We started at 7.30am on Sunday in the Fiat Uno. There were five of us – Avimanyu, his father, Avimanyu's friend – Tanay, me and the driver. Oh! I forgot Captain! - The pet dog of my friend. Soon we hit the NH2. The highway was a makeover of the earlier Grand Trunk Road. The road had been expanded to four lanes and re-concretized few years back as part of Golden Quadrilateral Project giving it a modern look.
As we raced forward the beautiful greeneries beside the roads soothed our eyes. The sky was partly overcast. Sometimes it also drizzled. The temperature was within comfort level. We saw cattle grazing in the grassy fields. They're mostly cows, buffalos and goats. But some of them found it more suitable to graze right on the road much to the discomfort and hazard of the driver! In some stretches of the road there were wire fencing to keep the animals off the road but this was not consistent leaving the cattle and the passengers to each other's mercy.
As we entered the industrial belt of Durgapur the greeneries gave way to barren uncultivable land. We saw giant chimneys belching white fume forming a cone into the atmosphere. The Durgapur Steel Plant is one of the big factories in the area. There were many small ancillary factories dotting the two sides of the road. The big complex awe-inspiring machineries stood as a conviction of man's progress and power. The factories reminded me of the fight of the protagonist of Ayn Rand's book Atlas Shrugged, Mr. Hank Rearden, to protect his superior Rearden Steel from the Govt. looters. The story of Rand is still relevant today. Many factories around this place had been closed down in the recent past leaving thousands of workers jobless thanks to Government's aka political party's fallacy and highhandedness.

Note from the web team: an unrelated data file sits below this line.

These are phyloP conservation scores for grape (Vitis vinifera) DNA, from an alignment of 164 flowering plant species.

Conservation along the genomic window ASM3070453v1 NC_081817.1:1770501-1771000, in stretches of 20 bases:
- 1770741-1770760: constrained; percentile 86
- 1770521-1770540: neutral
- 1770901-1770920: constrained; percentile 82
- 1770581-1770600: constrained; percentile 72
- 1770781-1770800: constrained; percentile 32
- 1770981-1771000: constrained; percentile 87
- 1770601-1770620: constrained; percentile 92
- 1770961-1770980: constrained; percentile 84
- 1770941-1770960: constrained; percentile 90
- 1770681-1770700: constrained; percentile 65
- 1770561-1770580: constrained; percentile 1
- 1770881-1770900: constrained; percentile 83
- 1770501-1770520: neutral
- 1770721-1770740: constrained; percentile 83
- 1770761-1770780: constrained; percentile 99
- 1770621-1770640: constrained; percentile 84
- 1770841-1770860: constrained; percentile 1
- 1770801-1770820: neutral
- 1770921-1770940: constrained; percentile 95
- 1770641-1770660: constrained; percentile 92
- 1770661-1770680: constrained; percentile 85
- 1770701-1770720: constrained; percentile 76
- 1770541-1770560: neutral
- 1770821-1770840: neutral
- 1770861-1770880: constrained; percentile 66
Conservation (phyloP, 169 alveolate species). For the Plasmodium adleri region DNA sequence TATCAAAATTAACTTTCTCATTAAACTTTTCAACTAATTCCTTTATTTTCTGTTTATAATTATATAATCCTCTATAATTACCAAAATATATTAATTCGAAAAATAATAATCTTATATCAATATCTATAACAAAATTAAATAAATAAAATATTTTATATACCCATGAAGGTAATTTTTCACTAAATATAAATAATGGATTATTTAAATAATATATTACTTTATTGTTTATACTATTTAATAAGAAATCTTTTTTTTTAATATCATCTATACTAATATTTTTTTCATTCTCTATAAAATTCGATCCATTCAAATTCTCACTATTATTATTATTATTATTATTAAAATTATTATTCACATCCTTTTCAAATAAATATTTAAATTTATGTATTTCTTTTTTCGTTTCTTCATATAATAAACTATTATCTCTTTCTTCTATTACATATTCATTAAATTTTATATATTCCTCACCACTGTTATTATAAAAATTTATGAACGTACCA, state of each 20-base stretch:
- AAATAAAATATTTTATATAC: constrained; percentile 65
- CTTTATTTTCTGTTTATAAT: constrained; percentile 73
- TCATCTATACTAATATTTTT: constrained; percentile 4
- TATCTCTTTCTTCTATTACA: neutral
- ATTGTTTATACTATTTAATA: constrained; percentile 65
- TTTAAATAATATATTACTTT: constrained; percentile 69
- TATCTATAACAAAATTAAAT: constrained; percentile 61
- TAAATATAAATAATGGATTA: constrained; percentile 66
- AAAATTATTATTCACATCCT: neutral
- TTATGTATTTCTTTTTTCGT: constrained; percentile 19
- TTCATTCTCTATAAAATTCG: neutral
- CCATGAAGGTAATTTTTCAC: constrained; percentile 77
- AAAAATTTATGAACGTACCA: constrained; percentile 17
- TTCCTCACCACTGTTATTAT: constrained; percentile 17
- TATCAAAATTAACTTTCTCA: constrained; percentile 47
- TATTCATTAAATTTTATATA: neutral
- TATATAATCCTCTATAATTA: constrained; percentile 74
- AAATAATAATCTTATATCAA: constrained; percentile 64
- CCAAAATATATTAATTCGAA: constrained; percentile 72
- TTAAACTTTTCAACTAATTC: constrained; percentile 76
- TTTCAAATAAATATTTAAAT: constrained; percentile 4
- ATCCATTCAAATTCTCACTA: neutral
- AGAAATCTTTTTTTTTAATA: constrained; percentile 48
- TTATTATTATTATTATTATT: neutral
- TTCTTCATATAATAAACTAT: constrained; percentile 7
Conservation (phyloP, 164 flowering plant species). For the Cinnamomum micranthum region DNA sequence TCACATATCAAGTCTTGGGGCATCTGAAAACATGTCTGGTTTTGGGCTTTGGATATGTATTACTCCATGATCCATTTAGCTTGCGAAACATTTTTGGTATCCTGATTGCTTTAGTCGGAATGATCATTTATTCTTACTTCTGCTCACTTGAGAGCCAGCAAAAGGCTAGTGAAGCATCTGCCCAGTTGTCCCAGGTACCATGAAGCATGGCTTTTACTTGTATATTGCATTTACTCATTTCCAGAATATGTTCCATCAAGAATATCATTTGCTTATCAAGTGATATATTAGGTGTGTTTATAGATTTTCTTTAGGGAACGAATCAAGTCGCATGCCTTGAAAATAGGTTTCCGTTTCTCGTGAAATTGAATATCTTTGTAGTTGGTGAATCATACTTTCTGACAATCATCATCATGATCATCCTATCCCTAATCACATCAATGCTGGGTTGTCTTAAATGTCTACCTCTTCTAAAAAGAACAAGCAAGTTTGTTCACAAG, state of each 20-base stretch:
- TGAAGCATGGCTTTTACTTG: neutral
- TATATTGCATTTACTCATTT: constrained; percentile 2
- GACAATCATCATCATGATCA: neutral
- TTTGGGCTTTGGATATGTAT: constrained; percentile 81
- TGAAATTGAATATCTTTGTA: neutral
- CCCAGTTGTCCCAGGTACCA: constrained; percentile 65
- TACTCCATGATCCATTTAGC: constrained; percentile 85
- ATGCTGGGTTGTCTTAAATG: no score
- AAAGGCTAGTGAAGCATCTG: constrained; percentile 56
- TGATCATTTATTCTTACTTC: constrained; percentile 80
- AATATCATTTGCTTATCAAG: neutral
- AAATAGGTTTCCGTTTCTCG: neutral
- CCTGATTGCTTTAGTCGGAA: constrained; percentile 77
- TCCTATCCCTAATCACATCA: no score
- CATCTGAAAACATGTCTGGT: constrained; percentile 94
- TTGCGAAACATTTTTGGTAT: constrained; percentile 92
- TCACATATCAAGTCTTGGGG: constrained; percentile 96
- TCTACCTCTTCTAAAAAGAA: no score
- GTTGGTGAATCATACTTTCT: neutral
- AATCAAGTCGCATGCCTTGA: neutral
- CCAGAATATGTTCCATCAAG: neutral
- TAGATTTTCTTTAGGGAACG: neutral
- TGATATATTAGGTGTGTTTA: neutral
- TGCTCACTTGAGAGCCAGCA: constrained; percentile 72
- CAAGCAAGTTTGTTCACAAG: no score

We touched past Raniganj and Asansol to reach our destination at 10 am. We entered the dam from the state of Jharkhand. It caused a lot of flutter among us as the mobile connections were switched to roaming mode and we were paying even for receiving calls. The place was well-kept – not every dirty as many a places of this kind happen to be. We had snacks there and ventured into boat riding on the cool green water of the dam. The dam was dotted with small rocky islands. At that time the water level was not high enough. The boatman took us to one of the islands around 1.5 KM away from the shore. I saw the sluice gates of the dam from the distance. There were only few boats around. The boatman told us that the winter was the season for the visitors to come here. They come here for picnic. During December-January this place teems with people.We got down at the island. It had a canopy of small trees. The bottom was rocky. We heard continuous melodious chatter of different birds coming from the wood. Few more islands were visible in the distance from there. We took some photographs. Tanay posed (for a photo shoot) with the look of a great thinker, but his trendy T-Shirt gave it away. We noticed a speed boat cutting waves across the water. Captain had had good time wading through the cool water but to everybody's dismay it chose the dirty water gathered at the bottom of the boat to quench its thirst!We got back to the shore and strolled around the area for some time. We went close to the gates and tried to figure out how they operate. The gates are opened at specific times. Photography is prohibited around the gate. We heard that there was a small hydro-electric plant but could not locate it.We got into the car and went along the bank of the dam. Our next stop was at the Kalyaneshari temple. It was one of the 51Piths. We watched the temple from outside. There was a narrow water-flow beside the temple.It was 1 pm. We left for Burdwan. The temperature soared little causing some discomfort. But the wind generated by the motion of the car was at our rescue. We halted at Darjeeling More near Panagarh for lunch. We reached home at 3.30pm to be welcomed by a heavy spell of pre-monsoon rain!